Why are gangs important to the Greasers and Socs in The Outsiders?

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The gangs are important because the members provide security to each other. In Chapter 1 of the story, Ponyboy is accosted by members of the Socs after leaving a movie house. He was aware that Greasers did not walk alone for the fear of being attacked by the Socs, and the Socs shared the same fear. However, on this occasion, Ponyboy is attacked but is rescued before more damage is done. Johnny goes through a similar experience, but he is not lucky because the event leaves him badly injured and traumatized.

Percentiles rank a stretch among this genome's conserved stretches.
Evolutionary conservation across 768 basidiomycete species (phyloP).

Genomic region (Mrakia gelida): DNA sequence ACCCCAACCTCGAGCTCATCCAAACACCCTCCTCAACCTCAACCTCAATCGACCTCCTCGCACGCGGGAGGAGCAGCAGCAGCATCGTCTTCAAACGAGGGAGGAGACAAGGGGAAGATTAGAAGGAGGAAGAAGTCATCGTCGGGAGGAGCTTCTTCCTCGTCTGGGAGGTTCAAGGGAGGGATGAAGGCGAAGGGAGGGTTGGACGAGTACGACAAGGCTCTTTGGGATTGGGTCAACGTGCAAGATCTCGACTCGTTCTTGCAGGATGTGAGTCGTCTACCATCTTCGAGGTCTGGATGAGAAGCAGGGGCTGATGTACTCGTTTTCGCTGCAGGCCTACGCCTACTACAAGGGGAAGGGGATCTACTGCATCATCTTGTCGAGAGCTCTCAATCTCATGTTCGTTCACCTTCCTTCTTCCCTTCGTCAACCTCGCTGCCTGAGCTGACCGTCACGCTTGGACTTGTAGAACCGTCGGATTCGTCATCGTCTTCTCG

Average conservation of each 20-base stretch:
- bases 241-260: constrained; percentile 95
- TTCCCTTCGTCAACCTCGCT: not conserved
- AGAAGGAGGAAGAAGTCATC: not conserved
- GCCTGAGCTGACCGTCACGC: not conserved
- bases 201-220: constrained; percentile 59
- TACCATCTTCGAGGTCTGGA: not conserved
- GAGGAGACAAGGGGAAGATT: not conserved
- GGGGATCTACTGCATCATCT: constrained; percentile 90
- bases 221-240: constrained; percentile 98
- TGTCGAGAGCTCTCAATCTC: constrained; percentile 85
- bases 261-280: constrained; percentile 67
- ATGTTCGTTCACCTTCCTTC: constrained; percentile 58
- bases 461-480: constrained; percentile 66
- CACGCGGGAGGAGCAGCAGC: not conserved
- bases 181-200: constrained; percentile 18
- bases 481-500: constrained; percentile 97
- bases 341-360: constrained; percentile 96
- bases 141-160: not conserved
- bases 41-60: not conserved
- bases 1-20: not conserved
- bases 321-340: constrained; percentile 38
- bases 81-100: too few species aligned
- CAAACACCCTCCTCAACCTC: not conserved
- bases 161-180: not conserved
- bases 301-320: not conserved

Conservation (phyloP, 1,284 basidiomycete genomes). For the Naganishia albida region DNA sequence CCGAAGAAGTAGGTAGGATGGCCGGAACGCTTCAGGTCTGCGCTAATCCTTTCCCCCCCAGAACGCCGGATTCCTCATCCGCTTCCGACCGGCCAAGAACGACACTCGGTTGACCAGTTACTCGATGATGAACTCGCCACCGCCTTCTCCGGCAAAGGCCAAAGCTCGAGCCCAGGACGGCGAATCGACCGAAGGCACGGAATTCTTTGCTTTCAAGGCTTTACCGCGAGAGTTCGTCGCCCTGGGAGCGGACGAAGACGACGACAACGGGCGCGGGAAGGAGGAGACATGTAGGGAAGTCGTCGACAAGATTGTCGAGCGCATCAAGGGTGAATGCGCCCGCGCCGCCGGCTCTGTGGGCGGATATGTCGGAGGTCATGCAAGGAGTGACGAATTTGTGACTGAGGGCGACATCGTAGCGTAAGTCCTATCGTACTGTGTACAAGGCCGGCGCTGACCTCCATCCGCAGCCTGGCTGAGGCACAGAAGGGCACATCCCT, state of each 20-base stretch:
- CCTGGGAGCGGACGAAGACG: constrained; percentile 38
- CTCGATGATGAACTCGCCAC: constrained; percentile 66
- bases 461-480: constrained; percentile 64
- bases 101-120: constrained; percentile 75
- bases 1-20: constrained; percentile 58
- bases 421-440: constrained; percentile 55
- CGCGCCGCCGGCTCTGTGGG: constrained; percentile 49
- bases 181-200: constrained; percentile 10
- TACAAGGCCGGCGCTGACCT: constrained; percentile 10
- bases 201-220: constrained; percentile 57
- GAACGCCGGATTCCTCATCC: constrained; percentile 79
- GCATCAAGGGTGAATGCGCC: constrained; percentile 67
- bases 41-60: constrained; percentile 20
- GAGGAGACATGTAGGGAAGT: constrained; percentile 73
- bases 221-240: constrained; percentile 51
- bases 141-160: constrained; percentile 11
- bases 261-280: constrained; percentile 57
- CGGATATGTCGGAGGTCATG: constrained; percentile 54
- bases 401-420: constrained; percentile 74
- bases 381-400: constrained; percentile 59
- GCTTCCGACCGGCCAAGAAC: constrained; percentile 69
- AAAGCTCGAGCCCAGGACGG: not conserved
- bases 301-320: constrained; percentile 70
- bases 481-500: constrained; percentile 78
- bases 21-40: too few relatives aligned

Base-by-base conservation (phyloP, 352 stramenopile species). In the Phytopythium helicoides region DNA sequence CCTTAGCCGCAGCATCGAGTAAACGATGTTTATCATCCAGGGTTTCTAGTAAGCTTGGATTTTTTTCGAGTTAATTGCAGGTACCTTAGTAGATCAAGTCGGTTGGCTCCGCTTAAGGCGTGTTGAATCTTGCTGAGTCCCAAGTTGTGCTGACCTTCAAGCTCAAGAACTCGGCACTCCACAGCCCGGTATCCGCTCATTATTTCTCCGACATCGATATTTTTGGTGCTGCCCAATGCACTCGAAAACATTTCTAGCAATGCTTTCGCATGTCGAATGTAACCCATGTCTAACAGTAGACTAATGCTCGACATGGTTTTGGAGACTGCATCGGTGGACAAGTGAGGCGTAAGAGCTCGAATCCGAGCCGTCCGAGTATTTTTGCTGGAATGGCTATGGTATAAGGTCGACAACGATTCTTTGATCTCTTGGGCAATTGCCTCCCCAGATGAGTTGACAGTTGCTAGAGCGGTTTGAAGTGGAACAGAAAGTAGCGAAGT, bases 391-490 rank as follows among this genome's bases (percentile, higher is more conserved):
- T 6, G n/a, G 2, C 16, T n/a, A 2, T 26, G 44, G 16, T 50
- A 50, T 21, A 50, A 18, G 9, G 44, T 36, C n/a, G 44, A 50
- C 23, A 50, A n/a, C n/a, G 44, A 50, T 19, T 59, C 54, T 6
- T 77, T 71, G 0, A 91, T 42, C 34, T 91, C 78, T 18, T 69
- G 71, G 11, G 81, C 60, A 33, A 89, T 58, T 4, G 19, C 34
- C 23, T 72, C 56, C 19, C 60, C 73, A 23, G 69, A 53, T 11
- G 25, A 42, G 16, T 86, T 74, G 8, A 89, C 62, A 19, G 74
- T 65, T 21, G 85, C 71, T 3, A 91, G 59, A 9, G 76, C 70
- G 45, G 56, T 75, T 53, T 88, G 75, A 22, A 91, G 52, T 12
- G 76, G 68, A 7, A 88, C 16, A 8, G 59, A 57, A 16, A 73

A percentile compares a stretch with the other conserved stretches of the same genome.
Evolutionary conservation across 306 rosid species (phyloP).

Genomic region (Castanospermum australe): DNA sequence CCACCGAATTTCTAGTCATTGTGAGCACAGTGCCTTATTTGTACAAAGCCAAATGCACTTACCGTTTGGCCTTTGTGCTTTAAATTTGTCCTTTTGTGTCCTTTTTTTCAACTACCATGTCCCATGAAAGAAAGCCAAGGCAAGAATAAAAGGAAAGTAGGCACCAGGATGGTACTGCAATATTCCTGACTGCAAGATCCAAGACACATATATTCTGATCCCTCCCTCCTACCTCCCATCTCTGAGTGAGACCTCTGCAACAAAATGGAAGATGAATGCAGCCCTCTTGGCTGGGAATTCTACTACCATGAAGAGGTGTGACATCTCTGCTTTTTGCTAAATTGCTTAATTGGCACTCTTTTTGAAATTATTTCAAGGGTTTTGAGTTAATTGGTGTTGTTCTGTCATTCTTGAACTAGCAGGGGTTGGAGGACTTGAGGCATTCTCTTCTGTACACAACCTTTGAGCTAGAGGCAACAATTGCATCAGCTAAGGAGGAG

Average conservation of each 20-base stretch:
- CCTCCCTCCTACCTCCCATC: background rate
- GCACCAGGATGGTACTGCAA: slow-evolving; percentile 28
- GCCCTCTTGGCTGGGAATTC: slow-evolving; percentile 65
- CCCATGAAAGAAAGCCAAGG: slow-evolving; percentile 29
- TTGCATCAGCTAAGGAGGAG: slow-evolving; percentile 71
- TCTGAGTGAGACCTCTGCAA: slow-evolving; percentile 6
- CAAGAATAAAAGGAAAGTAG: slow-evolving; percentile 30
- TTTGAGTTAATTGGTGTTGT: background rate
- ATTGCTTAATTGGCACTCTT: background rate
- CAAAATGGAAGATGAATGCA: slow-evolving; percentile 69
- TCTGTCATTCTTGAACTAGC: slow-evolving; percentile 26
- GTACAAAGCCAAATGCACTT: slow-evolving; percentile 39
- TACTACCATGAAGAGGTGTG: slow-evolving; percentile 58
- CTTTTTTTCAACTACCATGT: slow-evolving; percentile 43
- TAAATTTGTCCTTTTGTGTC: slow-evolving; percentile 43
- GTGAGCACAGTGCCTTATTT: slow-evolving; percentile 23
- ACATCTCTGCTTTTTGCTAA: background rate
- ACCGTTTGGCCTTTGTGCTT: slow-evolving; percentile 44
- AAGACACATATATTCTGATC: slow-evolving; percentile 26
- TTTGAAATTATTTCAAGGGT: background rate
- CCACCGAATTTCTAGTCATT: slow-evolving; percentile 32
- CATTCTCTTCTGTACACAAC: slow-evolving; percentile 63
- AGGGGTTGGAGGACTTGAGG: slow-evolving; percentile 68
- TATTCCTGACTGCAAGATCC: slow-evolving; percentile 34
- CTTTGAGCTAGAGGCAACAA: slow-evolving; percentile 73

"I'm okay."

Sodapop came loping back. By then I had figured that all the noise I had heard was the gang coming to rescue me. He dropped down beside me, examining my head.

The gangs offered friendship and a sense of belonging to the members. The Greasers and Socs were each a band of close friends who knew each other well. For instance, Randy knew that Bob was spoilt by his parents. Bob was never reprimanded by his parents, and he hated it. The Greasers knew that Johnny was mistreated by his...

(The entire section contains 3 answers and 649 words.)

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